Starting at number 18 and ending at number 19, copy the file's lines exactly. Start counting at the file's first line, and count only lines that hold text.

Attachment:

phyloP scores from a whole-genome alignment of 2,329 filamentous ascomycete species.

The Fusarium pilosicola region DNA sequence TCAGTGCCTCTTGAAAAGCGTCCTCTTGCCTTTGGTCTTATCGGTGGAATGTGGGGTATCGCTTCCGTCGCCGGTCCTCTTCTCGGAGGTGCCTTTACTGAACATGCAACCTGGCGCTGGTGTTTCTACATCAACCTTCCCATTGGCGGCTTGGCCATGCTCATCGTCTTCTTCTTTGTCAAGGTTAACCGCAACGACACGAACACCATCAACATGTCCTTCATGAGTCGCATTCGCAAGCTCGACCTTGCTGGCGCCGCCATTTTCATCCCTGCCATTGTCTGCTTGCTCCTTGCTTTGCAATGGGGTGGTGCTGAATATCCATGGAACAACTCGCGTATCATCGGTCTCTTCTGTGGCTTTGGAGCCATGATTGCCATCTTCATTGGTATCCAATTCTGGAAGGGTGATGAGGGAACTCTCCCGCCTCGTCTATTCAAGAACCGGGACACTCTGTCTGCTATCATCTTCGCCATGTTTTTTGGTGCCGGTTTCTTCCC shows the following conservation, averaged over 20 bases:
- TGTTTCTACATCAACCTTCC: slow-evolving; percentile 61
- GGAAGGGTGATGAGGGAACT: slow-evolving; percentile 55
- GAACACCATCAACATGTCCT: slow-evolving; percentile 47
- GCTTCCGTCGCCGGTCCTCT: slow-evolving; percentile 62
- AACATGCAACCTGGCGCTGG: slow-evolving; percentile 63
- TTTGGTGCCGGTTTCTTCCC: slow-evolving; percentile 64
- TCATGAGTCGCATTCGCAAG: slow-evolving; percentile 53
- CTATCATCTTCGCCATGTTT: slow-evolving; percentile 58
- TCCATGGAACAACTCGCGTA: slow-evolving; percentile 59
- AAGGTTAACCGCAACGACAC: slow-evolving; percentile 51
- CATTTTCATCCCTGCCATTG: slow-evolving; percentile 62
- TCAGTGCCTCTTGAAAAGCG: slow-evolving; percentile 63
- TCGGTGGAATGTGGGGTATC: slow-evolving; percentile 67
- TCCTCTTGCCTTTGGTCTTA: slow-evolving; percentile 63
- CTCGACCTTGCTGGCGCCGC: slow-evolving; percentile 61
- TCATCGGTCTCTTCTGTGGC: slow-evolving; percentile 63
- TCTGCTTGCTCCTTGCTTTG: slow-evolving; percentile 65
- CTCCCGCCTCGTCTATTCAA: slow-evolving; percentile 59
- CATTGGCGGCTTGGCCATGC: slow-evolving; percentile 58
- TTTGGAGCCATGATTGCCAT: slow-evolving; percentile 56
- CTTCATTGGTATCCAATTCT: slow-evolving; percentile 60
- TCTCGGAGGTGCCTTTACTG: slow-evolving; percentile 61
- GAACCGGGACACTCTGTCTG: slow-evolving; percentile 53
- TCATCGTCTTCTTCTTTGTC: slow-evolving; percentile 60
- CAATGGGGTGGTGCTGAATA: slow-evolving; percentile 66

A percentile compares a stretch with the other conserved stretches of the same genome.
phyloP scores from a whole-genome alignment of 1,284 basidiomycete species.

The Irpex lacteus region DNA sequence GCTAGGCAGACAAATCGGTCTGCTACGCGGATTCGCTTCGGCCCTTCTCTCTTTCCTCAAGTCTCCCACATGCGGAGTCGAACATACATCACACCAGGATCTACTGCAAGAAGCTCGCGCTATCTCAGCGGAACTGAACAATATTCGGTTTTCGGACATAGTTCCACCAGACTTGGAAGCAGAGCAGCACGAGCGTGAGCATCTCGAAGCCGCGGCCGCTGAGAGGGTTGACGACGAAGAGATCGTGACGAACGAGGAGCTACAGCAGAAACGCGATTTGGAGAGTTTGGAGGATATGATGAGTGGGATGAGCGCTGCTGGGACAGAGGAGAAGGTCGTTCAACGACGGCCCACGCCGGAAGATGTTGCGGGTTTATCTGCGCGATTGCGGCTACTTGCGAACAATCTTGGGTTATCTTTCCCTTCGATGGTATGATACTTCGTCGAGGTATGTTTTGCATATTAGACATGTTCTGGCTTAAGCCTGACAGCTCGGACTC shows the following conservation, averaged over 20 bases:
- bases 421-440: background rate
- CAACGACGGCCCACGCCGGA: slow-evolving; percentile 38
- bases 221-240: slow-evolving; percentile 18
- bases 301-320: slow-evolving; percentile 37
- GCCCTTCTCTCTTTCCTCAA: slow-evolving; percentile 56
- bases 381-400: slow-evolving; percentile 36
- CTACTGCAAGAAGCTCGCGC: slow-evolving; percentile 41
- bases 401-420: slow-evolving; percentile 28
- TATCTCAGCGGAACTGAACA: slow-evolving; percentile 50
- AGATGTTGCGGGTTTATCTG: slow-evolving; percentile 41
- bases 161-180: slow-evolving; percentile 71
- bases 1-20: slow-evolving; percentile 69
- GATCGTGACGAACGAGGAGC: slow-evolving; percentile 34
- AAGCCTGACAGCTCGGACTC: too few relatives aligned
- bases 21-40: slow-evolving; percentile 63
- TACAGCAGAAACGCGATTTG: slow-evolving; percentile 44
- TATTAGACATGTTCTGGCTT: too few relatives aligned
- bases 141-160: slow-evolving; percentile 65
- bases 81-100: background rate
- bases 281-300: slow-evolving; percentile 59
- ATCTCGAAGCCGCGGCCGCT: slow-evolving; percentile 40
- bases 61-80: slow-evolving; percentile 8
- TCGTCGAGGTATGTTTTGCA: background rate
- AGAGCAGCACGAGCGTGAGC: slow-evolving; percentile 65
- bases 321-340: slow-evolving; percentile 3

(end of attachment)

- TCATCGGTCTCTTCTGTGGC: slow-evolving; percentile 63
- TCTGCTTGCTCCTTGCTTTG: slow-evolving; percentile 65